Fun Board Games That Also Teach Economics

IMG_20141214_195354860_TOP_SMALLGetting bored over the holiday break, or need to kill time waiting for the New Year to arrive?  Board games provide a great diversion but if you are like me, you find some of the classic board games to be a bit dull. Fortunately, I have found a couple of games that are not only loads of fun to play, but also offer some great economic lessons.

When considering board games and economic you might think of Monopoly, since it deals in money, trading, mortgages and rent. But Monopoly is one of the worst games there is, both in terms of game design and the economic concepts taught.

Why Everyone Hates Monopoly

First, Monopoly is hated by many people who are regular game players. A popular board game ranking site, boardgamegeek.com, ranks Monopoly at 11,689 on its list, a few places behind games like Old Maid. Why? The game follows a tired sequence that gamers like to call the ‘roll your dice, move your mice’ mechanic, so most players are bored while it is not their turn. It also is a game where once one person gets the upper hand, everyone else must play out the game in despair with little hope of winning.

More importantly, Monopoly teaches bad economic concepts. Unlike real life, there are rarely any situations where people are forced to pay someone for a service they do not want or need. Yes, some real estate or hotels may be more expensive than we would like, but there are always alternatives, even more so now with the rise of services like Airbnb. Also, contrary to popular belief, while monopolies are a theoretical economic possibility, there have never been any monopolies in history that have actually succeeded.

Settlers of Catan – A Game of Trade

Instead, one of my favorite board games is Settlers of Catan, a game where people attempt to settle the small island of Catan by collecting resources and building things like cities and roads. One of the most important economic concepts in the game is the value of trade. Since players are near tiles that produce some resources, but not others, players need to trade with each other to get what they need. As in real life, trade is always voluntary and is therefore always a win-win in the game. Those who are successful in finding opportunities for trade will almost always be more successful in the game.

The game is won by reaching a certain number of points, so while players compete against each other to get to ten points first – and may jostle against each other for space – the island is developed in a (mostly) harmonious manner. The mechanics of the game also allow for every person to be engaged, constantly looking to collect resources even when it is not their turn, making the game much more exciting.

Agricola – Opportunity Cost and Capital Goods

Finally, for the more adventurous, I would suggest a game called Agricola. The game is more complex than Settlers, but can be very rewarding if the learning curve is overcome. In Agricola, you play the role of a medieval family who must try to develop their small plot of land into a thriving farm. Opportunities abound including expanding your home, having kids, plowing fields and raising animals.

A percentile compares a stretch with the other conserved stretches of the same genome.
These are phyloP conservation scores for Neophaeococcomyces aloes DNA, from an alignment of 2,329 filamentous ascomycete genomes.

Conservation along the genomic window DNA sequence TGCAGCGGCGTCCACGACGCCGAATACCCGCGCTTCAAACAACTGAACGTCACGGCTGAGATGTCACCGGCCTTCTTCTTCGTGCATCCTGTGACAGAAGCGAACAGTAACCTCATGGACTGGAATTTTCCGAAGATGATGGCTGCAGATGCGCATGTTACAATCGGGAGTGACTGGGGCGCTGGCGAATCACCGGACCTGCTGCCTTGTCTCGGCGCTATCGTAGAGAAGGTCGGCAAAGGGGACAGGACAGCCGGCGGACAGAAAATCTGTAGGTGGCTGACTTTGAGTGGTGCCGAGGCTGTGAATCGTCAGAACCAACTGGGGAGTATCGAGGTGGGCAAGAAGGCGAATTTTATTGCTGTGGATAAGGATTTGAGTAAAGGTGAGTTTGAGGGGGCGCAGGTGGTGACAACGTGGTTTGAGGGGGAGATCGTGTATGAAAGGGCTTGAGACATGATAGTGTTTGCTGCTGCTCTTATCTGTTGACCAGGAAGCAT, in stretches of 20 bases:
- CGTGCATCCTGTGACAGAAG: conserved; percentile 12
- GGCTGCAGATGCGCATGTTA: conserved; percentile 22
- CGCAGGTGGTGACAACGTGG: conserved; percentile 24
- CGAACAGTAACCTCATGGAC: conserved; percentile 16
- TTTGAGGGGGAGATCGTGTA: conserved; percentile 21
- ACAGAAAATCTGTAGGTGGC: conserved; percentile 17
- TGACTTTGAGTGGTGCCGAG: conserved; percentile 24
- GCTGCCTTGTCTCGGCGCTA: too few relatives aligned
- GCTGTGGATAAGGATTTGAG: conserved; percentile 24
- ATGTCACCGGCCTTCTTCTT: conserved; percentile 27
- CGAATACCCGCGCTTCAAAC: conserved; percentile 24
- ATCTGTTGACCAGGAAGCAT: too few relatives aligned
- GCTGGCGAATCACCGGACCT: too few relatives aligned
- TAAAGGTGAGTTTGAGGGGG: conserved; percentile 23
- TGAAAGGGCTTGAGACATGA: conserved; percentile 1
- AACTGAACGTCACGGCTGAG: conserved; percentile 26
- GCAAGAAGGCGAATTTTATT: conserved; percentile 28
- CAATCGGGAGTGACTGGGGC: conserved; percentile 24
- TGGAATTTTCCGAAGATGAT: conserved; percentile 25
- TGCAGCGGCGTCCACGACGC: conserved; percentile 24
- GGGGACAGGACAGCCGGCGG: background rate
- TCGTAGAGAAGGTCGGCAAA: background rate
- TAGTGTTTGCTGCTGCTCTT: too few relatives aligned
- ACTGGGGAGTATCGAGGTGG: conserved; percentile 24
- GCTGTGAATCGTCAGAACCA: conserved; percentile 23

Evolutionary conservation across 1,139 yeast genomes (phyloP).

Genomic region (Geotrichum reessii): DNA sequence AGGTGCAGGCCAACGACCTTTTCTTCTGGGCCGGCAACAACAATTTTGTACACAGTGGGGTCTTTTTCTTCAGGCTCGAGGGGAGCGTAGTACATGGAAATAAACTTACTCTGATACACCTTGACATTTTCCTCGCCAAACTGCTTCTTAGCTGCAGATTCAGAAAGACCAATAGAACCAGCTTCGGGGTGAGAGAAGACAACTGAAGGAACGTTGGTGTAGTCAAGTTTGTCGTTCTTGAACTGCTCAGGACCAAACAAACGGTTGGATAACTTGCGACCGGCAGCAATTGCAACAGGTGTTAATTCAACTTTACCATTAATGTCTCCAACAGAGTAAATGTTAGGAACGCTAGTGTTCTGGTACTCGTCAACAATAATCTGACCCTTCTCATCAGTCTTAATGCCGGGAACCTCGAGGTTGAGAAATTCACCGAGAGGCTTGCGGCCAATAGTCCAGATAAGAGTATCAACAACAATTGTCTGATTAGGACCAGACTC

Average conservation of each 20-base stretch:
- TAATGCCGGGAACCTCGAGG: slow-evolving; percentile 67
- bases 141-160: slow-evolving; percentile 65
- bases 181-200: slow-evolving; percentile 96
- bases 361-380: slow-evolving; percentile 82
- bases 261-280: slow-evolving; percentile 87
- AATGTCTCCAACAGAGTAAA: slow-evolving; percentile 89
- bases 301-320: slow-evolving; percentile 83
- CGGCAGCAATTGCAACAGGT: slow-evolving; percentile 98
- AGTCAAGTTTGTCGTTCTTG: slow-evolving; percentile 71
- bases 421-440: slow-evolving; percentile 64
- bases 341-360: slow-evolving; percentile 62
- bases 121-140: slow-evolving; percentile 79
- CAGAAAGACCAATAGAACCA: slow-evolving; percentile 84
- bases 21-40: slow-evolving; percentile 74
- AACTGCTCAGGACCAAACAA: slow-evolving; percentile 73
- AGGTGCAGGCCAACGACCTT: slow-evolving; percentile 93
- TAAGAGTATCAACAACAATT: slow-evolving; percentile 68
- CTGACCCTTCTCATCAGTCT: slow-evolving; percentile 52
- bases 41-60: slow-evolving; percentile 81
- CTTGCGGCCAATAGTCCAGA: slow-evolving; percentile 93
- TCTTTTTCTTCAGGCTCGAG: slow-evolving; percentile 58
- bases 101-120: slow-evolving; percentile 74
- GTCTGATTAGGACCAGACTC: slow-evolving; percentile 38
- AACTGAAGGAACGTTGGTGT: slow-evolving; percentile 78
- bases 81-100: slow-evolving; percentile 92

The game looks deceptively easy. While there are multiple things to pursue, you are only allowed one action per family member, so actions must be considered carefully, especially as you balance expanding your farm while still taking appropriate steps to keep your family from starving.

Therein lies the fundamental economic lesson of Agricola: the concept of opportunity cost. Each action taken necessarily means an alternative action cannot be taken. Plowing a field may mean not being able to fence a pasture. This is the heart of the entire study of economics — scarcity. For even if everyone were super wealthy, the fact that we all have limited time means we still face the scarcity and opportunity cost of time.  

Agricola also offers another economic lesson about capital goods. These are goods created to increase productivity. For example, in Agricola you are able to eat your harvested grain raw, but if you invest some time and resources into a clay oven, you can bake bread which allows you to stretch the grain further and feed more family members. Or perhaps you can buy a better plow, allowing you to plow more fields at a time. This is how economies and countries progress and become wealthier. Consumption must be delayed in one period in order to save up resources to build capital goods, which then allows people to be more productive in subsequent periods.

I personally love board games for the interaction and socialization they bring with friends and family as well as just plain entertainment. So if you are going to play some board games this winter, why not choose some that are not only well-designed games, but also games that teach sound economics?

Chris Kuiper, CFA is currently a student and researcher at George Mason University, pursuing a Master’s of Economics. His previous experience includes asset management, investing and banking.

 

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